ALLIUM WHITE ROT affecting, garlic, elephant garlic, onions, shallots , leeks.
This is one of the most insidious diseases for alliums as it is carried in the soil, and very persistent for up to 20 years. It tends to build up in the soil where alliums have been cropped for several years and is frequently present on Allotments.
The presence of white rot is usually spotted as the alliums are harvested. It is seen as a white fungus growth on the bulbs and roots. The roots and the bulb are frequently rotting. When seen, the bulb, roots and the surrounding soil should be sterilised or binned. Never add to the compost heap, as this will only spread the disease.
The white rot infected allium bulb produces thousands of “sclerotia”, which look like very small black seeds. These remain in the soil for a few years until the “sclerotia” sense the presence of allium roots close by. The “sclerotia” then germinate and attach themselves to the allium roots and infect them.
The disease can be brought into your plot by the addition of contaminated soil or by planting sets or plants that are carrying the disease. You should only buy sets that are specially sold for planting and growing and that have been inspected and certified as being disease free. Therefore do not plant sets from the Supermarket that have been sold as food. While safe to eat, they may be carrying disease that you cannot see. Where leeks are bought as seedlings, try and check with the seller that they have been grown in disease free soil.
As onions and shallots can now be grown from seed, doing this will prevent white rot being transferred to your soil along with the sets or plants.
There is no chemical cure for white rot available to the general public. Strict crop rotation can help to delay the build up of the disease, but as the dormant “sclerotia” can remain viable for up to 20 years, it is not the answer to the problem.
Proposed Organic control of “white rot”.
This method of organic control of white rot was suggested by Professor Fred Crowe, Oregon State University, after ongoing tests of the treatment.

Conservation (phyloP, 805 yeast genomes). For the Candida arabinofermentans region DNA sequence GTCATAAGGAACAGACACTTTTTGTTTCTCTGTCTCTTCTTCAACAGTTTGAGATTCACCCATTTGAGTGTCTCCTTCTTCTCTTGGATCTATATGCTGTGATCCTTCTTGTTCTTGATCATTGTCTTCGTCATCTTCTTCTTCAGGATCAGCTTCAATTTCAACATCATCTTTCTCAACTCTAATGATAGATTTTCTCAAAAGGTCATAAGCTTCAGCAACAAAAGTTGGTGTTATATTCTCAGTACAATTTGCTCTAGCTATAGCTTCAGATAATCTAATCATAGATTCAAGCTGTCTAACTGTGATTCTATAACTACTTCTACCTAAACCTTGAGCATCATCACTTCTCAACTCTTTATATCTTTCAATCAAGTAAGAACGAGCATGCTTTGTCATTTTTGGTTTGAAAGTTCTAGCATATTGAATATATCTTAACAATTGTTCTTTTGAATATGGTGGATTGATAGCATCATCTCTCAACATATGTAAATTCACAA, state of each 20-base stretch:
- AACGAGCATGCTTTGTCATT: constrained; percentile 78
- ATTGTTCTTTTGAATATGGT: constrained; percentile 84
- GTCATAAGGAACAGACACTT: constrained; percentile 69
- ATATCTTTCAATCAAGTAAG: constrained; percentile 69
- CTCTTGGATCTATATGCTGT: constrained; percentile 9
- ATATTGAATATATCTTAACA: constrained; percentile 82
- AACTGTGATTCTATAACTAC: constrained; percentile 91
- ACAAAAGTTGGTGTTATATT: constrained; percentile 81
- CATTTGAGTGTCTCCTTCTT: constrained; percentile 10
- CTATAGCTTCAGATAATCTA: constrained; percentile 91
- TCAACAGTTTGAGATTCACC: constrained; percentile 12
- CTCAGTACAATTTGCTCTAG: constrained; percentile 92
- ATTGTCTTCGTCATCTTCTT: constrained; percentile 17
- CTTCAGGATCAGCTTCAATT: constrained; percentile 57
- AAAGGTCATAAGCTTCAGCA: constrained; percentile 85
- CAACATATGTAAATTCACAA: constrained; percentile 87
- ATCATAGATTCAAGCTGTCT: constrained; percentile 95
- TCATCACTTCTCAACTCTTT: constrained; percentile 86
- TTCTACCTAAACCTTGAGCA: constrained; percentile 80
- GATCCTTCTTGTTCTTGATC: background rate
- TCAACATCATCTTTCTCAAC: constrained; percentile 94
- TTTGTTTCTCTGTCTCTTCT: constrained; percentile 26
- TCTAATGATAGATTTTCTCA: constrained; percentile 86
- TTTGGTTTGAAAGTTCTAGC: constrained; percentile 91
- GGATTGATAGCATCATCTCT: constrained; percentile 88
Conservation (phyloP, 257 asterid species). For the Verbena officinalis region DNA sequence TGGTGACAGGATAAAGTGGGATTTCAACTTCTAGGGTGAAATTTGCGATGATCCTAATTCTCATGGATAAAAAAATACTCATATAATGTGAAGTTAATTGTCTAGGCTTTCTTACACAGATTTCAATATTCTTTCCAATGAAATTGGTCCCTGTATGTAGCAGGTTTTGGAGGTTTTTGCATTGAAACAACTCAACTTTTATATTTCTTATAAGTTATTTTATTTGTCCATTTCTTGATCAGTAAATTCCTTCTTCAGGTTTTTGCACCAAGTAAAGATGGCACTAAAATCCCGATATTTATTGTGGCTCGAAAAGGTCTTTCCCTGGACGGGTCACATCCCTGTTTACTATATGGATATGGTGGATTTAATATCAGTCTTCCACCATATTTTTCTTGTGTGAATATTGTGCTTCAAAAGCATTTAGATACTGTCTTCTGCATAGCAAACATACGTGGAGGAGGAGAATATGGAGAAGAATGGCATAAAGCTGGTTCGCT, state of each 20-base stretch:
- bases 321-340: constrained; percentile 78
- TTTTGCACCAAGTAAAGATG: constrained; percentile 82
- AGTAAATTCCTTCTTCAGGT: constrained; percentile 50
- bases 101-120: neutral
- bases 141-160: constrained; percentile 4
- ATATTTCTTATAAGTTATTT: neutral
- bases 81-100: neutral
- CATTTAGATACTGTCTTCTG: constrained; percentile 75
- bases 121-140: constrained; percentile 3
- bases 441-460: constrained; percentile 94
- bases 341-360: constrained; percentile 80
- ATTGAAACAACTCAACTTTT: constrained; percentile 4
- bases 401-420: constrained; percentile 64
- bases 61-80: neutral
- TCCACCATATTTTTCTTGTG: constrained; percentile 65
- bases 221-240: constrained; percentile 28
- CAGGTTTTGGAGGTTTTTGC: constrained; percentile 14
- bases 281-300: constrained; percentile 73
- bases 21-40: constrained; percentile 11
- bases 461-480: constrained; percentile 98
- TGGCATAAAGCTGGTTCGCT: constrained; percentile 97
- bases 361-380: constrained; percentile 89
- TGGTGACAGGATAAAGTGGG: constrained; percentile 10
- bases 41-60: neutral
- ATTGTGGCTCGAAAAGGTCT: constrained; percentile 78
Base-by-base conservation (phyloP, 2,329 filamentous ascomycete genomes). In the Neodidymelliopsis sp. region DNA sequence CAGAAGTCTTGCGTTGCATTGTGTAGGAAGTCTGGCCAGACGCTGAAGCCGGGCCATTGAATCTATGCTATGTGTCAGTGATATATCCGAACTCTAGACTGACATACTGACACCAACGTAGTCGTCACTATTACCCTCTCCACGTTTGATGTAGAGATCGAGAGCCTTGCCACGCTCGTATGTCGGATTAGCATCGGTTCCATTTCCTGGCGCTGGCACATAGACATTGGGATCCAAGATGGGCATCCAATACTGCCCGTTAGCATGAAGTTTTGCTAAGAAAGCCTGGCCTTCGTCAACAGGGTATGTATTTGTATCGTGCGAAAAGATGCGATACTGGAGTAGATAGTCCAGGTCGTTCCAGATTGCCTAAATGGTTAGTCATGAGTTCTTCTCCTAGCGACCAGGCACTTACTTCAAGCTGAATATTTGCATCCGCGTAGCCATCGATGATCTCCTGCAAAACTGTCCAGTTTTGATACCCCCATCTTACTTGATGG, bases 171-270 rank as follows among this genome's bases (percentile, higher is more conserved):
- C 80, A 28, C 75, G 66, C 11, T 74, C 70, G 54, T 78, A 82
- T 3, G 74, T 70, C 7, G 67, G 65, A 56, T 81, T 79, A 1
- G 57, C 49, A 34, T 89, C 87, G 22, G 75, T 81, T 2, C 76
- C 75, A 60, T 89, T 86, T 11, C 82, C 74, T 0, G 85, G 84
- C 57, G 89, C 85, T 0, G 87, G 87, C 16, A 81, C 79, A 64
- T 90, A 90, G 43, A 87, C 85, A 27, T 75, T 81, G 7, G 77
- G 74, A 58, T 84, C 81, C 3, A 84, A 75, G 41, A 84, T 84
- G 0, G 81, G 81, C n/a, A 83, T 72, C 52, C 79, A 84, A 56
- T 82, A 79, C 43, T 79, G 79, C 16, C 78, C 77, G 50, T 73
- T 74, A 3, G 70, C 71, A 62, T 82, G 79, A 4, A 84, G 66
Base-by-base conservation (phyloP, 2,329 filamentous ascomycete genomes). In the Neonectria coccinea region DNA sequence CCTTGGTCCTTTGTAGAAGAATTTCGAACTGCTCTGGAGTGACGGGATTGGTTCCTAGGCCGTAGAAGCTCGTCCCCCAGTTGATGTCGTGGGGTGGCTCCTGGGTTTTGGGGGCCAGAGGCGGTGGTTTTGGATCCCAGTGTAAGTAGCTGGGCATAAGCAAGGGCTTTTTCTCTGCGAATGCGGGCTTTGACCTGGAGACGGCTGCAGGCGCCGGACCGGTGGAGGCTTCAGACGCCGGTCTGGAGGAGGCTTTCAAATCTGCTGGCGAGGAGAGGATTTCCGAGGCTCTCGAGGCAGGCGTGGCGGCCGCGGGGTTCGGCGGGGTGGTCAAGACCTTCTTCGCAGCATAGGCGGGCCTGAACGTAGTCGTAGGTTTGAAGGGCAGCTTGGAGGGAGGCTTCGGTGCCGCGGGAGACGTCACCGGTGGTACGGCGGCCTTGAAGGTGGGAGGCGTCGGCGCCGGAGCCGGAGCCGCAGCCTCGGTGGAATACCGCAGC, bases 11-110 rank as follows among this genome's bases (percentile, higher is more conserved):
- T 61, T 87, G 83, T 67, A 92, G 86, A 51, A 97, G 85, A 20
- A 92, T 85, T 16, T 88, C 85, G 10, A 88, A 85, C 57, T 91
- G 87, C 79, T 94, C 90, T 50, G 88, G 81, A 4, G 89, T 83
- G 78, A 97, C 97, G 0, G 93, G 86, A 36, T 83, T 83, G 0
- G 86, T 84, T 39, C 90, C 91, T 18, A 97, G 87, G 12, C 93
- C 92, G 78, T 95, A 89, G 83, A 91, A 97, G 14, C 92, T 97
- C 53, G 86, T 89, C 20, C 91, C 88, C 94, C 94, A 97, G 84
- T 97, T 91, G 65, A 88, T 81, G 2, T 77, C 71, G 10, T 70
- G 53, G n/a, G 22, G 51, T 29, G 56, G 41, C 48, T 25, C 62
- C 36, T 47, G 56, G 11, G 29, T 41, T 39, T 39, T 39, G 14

When white rot has infected an allium bulb, it forms thousands of little black seed like, “sclerotia”, which fall off and remain in the soil, unless the infected bulb and the adjacent soil have been removed and sterilised. When the “sclerotia” infected ground is dug over, the “sclerotia” will be distributed throughout the digging depth. These “sclerotia” will become dormant over the Winter, but in the Spring will germinate as soon as the ground is warm enough and they sense the presence of allium roots close by.
The control method is to trick the dormant “sclerotia” into thinking that there is an allium growing beside it, by watering on a ground-up garlic bulb solution of 1 part garlic solution to 1000 parts water, say one ground-up garlic bulb to a watering can of water. This should be watered onto 1 sq m of damp soil. It is best to be watered onto the ground when rain is expected, so as to take the garlic water deep into the soil to contact the maximum number of “sclerotia”.
After carrying out the first treatment using the ground-up garlic water, turn over the soil with a fork. Then apply the ground-up garlic water again. This will enable the soil to be treated to a fork depth, hopefully killing most of the white rot sclerotia.
Strip the garlic cloves of their papery wrapping and cut off the basal plates before you grind the cloves up, to cut down the danger of introducing any disease. You should be able to taste and smell the garlic in the solution. It should be applied when the ground temperature is between 10c and 20 c with an optimum temperature of 15c.
It should be watered onto the ground that you intend to use for alliums, during the preceding year while the ground is moist and warm.
It is also possible to use garlic powder which you can find in equestrian stores or on-line, as it is used for the treatment of horses. This should be applied at a rate of 250 lb to the acre. Roughly 125 Kg per 4000 sq m, or roughly 30 gm per sq m. This has the advantage of having been sterilised and unable to pass on any allium infections but is not so effective as using fresh garlic bulbs.
Once the sclerotia have been tricked into germination by the garlic liquid or powder, there are no alliums for them to feed on and so they die, thus breaking the reproductive cycle of white rot.
Interestingly, it seems that UK farmers are already successfully using a similar method of applying heat-treated onion waste to trick the dormant “sclerotia” to wake up, and subsequently die in the absence of the host allium crop. See http://www.farmersguardian.com/fighting-allium-white-rot-and-the-uk%E2%80%99s-waste-problems-with-composted-onions/23430.article
Results of garlic water treatment.
Having just harvested alliums from treated ground using the above method, I can confirm that it seems to be remarkably effective in controlling and reducing white rot. If you have problems with white rot at the moment, you have nothing to lose and everything to gain from giving this method a try.